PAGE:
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dc.contributorALLEGRO Study Group
dc.contributor.authorComi, Giancarlo
dc.contributor.authorJeffery, Douglas
dc.contributor.authorKappos, Ludwig
dc.contributor.authorMontalban, Xavier
dc.contributor.authorBoyko, Alexey
dc.contributor.authorRocca, Maria A.
dc.contributor.authorFilippi, Massimo
dc.contributor.authorBrieva Ruiz, Luis
dc.date.accessioned2019-01-31T10:07:00Z
dc.date.available2019-01-31T10:07:00Z
dc.date.issued2012
dc.identifier.issn0028-4793
dc.identifier.urihttp://hdl.handle.net/10459.1/65687
dc.description.abstractBACKGROUND Two proof-of-concept clinical trials have provided evidence that laquinimod reduces disease activity in patients with relapsing–remitting multiple sclerosis. METHODS We conducted a randomized, double-blind, phase 3 study at 139 sites in 24 countries. A total of 1106 patients with relapsing–remitting multiple sclerosis were randomly assigned in a 1:1 ratio to receive oral laquinimod at a dose of 0.6 mg once daily or placebo for 24 months. The primary end point was the annualized relapse rate during the 24-month period. Secondary end points included confirmed disability progression (defined as an increase in the score on the Expanded Disability Status Scale that was sustained for at least 3 months) and the cumulative number of gadolinium-enhancing lesions and new or enlarging lesions on T2-weighted magnetic resonance imaging. RESULTS Treatment with laquinimod as compared with placebo was associated with a modest reduction in the mean (±SE) annualized relapse rate (0.30±0.02 vs. 0.39±0.03, P = 0.002) and with a reduction in the risk of confirmed disability progression (11.1% vs. 15.7%; hazard ratio, 0.64; 95% confidence interval, 0.45 to 0.91; P = 0.01). The mean cumulative numbers of gadolinium-enhancing lesions and new or enlarging lesions on T2-weighted images were lower for patients receiving laquinimod than for those receiving placebo (1.33±0.14 vs. 2.12±0.22 and 5.03±0.08 vs. 7.14±0.07, respectively; P<0.001 for both comparisons). Transient elevations in alanine aminotransferase levels to greater than three times the upper limit of the normal range were observed in 24 patients receiving laquinimod (5%) and 8 receiving placebo (2%). CONCLUSIONS In this phase 3 study, oral laquinimod administered once daily slowed the progression of disability and reduced the rate of relapse in patients with relapsing–remitting multiple sclerosis.ca_ES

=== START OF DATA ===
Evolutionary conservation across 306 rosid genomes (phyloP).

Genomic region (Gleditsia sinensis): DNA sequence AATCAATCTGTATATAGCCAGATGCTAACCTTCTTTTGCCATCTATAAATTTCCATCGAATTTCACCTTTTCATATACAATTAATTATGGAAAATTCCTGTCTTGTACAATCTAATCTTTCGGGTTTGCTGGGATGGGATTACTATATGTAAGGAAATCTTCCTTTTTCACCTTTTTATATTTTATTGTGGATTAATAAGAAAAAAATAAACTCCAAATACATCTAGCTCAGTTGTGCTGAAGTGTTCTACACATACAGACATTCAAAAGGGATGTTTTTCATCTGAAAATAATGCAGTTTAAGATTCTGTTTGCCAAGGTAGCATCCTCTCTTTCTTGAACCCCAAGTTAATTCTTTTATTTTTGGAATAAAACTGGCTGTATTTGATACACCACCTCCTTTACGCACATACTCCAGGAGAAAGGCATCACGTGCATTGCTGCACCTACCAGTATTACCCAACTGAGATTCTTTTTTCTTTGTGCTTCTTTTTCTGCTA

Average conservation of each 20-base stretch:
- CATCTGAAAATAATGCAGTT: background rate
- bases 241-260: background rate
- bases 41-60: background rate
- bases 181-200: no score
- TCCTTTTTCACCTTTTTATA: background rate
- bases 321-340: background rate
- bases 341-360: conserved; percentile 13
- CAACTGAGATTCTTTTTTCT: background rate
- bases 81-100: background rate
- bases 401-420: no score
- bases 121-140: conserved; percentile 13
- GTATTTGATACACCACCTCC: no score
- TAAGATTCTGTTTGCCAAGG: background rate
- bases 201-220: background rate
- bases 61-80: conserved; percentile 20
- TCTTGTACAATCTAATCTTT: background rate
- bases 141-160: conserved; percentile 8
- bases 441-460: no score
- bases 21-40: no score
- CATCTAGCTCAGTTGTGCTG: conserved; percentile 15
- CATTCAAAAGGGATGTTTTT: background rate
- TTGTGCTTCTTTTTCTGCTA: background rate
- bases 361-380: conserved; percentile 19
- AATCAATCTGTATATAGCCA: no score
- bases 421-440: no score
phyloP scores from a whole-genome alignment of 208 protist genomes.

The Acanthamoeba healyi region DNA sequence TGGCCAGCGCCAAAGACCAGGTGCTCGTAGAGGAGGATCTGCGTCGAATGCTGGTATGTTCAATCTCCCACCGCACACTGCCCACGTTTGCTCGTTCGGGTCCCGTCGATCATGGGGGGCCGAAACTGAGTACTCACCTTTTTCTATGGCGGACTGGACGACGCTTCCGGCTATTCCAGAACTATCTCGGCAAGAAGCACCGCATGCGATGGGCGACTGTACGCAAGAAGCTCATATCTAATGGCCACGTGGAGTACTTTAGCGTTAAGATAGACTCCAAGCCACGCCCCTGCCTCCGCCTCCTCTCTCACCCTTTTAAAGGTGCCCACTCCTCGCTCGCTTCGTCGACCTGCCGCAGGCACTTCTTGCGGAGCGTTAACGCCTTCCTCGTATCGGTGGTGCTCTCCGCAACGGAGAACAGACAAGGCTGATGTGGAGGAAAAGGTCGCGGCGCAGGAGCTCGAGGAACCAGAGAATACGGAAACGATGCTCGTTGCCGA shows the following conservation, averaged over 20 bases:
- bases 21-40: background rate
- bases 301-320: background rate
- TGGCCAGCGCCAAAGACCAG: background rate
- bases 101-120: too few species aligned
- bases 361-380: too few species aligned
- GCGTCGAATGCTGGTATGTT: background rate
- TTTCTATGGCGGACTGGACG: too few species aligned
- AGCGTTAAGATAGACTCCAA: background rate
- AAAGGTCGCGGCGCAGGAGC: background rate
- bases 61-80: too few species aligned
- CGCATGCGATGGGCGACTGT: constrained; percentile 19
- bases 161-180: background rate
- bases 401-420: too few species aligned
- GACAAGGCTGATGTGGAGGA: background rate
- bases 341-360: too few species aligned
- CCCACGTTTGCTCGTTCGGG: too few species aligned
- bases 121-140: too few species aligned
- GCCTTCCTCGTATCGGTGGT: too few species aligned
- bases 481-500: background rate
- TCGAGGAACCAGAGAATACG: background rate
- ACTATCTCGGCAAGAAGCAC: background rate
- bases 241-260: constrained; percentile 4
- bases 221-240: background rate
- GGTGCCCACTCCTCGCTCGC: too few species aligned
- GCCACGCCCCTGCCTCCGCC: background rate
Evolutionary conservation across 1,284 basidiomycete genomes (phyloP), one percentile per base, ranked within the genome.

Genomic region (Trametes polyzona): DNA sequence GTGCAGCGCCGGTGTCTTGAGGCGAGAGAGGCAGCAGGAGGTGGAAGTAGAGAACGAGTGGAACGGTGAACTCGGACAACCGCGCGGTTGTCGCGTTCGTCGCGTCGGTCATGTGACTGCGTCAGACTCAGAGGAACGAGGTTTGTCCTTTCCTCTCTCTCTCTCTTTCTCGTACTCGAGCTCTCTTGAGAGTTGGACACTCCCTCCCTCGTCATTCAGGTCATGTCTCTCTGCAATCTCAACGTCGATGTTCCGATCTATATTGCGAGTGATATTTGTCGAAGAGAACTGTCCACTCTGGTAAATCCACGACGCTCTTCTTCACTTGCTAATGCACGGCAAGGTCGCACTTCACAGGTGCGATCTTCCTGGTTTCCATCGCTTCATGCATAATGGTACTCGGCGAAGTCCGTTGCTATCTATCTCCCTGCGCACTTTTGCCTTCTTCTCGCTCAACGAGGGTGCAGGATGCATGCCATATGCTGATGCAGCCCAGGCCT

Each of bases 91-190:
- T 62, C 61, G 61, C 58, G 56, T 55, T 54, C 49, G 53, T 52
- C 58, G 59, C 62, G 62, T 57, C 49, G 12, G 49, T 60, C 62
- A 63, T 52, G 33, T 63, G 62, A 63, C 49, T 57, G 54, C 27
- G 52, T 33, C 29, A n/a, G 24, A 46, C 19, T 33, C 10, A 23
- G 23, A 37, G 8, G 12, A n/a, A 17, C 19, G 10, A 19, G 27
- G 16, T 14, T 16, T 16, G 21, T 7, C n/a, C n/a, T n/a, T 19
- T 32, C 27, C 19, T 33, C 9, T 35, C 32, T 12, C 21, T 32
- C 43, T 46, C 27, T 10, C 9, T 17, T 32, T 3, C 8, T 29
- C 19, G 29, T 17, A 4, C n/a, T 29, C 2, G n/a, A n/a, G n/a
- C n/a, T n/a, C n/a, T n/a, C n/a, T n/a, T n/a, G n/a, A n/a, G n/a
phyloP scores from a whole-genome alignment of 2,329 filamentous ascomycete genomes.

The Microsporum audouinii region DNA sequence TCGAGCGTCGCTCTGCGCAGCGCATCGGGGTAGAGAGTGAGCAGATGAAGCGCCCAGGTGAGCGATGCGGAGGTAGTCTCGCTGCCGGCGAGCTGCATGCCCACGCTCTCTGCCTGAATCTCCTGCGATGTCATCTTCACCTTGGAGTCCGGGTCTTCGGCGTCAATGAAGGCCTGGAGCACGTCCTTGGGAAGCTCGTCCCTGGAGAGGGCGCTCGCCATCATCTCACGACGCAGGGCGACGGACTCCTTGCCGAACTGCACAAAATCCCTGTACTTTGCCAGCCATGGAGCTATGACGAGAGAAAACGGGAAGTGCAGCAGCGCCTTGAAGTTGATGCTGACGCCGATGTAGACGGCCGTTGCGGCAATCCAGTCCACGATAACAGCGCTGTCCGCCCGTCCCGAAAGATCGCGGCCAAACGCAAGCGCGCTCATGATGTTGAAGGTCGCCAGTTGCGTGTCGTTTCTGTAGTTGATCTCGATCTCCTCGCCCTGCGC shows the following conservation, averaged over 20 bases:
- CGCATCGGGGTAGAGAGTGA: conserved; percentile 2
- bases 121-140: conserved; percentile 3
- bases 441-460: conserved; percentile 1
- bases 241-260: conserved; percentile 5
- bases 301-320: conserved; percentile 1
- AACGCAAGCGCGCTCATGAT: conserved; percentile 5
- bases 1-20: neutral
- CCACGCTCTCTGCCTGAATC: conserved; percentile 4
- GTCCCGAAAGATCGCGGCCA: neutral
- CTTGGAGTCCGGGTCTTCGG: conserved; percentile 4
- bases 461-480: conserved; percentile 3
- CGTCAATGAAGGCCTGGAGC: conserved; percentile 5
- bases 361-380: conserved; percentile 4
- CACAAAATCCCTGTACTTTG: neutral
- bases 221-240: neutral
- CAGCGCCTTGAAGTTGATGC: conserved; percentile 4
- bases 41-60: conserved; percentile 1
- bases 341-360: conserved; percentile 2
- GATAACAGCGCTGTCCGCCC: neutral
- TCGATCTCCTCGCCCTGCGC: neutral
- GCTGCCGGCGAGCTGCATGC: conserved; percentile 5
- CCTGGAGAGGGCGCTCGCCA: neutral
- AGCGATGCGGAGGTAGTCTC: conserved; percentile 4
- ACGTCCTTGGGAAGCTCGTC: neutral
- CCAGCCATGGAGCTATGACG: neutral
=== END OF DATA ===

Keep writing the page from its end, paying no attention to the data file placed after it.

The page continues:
dc.description.sponsorshipFunded by Teva Pharmaceutical Industries; ClinicalTrials.gov number, NCT00509145.ca_ES
dc.language.isoengca_ES
dc.publisherMassachusetts Medical Societyca_ES
dc.relation.isformatofReproducció del document publicat a https://doi.org/10.1056/NEJMoa1104318ca_ES
dc.relation.ispartofThe New England Journal of Medicine, 2012, vol. 366, núm. 11, p. 1000-1009ca_ES
dc.rights(c) Massachusetts Medical Societyca_ES
dc.titlePlacebo-Controlled Trial of Oral Laquinimod for Multiple Sclerosisca_ES
dc.typeinfo:eu-repo/semantics/articleca_ES
dc.identifier.idgrec024987
dc.type.versioninfo:eu-repo/semantics/publishedVersionca_ES
dc.rights.accessRightsinfo:eu-repo/semantics/openAccessca_ES
dc.identifier.doihttps://doi.org/10.1056/NEJMoa1104318


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